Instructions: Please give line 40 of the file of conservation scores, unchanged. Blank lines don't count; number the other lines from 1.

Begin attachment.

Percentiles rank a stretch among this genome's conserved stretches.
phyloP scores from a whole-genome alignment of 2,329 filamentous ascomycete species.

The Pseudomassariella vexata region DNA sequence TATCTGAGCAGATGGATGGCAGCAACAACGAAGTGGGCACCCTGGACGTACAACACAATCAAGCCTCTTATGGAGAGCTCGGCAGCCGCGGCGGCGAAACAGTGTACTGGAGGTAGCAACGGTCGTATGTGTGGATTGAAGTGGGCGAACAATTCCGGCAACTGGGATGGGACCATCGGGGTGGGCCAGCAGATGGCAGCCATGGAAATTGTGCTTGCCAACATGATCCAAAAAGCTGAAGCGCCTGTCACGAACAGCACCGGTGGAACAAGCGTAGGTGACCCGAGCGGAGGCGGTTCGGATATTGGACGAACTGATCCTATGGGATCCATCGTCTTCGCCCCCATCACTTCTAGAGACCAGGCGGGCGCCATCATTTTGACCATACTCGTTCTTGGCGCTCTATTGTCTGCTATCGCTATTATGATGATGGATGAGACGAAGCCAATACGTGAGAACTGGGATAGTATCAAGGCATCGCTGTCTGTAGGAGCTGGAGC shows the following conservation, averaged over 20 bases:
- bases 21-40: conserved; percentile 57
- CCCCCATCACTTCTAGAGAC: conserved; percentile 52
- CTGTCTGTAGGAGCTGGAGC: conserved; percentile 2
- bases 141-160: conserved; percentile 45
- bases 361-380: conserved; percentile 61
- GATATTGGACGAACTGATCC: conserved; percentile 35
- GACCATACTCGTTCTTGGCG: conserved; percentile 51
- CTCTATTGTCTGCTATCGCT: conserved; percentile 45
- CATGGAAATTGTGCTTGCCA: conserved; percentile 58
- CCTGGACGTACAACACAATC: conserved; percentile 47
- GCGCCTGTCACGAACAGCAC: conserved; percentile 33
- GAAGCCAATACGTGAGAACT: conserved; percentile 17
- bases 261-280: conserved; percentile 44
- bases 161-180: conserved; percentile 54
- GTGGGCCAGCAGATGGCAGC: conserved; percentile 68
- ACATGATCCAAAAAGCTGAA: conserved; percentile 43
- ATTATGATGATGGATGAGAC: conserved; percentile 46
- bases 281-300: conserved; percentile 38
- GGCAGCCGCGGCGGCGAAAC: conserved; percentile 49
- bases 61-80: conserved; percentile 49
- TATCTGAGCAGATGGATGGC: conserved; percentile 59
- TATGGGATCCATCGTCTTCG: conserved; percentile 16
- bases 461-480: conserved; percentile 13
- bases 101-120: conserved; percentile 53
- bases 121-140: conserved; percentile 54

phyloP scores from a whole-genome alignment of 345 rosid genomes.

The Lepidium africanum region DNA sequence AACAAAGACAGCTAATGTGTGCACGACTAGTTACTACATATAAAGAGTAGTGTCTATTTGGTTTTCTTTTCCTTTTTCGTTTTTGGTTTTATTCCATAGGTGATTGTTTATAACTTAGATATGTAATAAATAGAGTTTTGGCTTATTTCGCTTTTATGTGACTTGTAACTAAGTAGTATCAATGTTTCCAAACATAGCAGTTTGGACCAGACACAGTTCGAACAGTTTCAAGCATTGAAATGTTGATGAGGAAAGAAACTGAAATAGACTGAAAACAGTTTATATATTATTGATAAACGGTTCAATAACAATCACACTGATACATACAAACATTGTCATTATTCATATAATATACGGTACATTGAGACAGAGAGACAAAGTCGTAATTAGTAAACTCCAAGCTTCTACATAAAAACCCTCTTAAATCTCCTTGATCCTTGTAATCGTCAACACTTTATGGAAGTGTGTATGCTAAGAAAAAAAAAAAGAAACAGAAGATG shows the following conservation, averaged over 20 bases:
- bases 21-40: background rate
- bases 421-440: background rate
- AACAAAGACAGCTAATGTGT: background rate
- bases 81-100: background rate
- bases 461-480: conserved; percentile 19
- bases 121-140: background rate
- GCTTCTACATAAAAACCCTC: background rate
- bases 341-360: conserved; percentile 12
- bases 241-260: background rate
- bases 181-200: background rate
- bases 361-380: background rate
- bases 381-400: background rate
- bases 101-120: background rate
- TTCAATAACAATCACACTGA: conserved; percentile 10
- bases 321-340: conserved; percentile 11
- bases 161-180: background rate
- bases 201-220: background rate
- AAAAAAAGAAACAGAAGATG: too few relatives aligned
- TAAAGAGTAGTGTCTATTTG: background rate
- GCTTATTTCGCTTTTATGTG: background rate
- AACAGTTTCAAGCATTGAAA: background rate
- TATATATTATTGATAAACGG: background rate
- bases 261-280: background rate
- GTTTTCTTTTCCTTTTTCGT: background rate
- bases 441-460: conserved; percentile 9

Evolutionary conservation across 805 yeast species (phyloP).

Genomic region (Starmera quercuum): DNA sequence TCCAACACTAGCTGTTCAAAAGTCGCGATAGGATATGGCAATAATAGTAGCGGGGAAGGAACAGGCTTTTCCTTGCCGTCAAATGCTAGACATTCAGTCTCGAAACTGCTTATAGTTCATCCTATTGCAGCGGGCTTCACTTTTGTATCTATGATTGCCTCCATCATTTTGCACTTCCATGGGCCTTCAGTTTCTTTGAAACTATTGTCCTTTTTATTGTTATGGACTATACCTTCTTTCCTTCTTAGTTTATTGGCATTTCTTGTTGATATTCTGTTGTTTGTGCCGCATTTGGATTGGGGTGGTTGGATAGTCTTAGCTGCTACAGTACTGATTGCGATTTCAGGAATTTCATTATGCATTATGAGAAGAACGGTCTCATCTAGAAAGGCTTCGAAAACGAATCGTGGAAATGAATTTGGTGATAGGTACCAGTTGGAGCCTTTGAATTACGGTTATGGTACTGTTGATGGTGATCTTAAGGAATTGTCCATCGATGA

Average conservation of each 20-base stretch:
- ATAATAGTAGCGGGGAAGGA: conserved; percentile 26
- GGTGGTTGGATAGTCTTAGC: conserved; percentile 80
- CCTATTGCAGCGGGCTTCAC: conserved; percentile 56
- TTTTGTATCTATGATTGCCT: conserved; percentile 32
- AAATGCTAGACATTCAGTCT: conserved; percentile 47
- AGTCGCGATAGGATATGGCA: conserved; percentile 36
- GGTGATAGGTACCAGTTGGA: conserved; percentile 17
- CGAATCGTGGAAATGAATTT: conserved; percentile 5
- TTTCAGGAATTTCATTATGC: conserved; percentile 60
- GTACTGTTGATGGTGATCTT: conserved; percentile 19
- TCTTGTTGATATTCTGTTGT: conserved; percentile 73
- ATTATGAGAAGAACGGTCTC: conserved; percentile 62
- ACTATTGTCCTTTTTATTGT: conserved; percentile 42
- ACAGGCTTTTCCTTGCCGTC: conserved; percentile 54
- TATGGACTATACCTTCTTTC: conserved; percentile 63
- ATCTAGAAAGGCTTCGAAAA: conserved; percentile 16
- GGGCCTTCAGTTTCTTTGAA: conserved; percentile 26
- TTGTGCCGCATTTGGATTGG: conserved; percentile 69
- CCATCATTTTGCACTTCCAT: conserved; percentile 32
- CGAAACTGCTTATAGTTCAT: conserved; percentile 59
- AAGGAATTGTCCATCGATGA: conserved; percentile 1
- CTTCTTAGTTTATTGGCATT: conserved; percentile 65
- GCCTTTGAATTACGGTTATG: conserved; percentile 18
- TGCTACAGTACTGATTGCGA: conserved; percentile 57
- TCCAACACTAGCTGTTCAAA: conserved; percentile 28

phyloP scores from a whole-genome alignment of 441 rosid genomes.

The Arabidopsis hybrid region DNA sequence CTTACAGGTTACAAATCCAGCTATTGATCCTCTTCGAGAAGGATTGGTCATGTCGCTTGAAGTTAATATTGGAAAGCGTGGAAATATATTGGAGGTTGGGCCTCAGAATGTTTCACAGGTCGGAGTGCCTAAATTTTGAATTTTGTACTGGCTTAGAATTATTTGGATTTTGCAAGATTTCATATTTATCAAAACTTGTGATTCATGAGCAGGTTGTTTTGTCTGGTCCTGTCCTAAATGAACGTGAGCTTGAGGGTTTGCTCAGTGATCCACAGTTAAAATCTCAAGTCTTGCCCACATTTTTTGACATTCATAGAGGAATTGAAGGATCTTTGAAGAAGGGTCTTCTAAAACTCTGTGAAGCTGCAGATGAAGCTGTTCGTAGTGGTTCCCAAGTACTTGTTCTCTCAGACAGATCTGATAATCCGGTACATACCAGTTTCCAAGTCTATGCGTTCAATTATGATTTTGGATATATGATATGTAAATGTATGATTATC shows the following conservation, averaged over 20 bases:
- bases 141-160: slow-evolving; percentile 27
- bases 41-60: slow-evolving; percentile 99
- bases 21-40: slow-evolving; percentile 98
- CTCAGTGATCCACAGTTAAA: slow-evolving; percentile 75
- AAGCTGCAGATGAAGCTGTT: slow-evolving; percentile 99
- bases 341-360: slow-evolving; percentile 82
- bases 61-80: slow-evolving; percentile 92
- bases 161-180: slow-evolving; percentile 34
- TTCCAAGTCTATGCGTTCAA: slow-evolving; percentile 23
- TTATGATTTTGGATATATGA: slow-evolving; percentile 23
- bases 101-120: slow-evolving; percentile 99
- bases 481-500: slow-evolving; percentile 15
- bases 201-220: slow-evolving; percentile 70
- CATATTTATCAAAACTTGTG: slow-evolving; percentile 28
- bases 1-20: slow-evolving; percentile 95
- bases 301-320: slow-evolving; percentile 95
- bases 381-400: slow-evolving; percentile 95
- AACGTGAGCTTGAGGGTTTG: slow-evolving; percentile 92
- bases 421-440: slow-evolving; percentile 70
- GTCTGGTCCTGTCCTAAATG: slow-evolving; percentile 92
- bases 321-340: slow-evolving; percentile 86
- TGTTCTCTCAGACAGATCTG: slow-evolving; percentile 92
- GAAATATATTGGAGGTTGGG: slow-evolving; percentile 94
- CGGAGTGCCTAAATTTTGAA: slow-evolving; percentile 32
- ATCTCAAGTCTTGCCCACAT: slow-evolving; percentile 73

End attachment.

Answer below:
- bases 181-200: background rate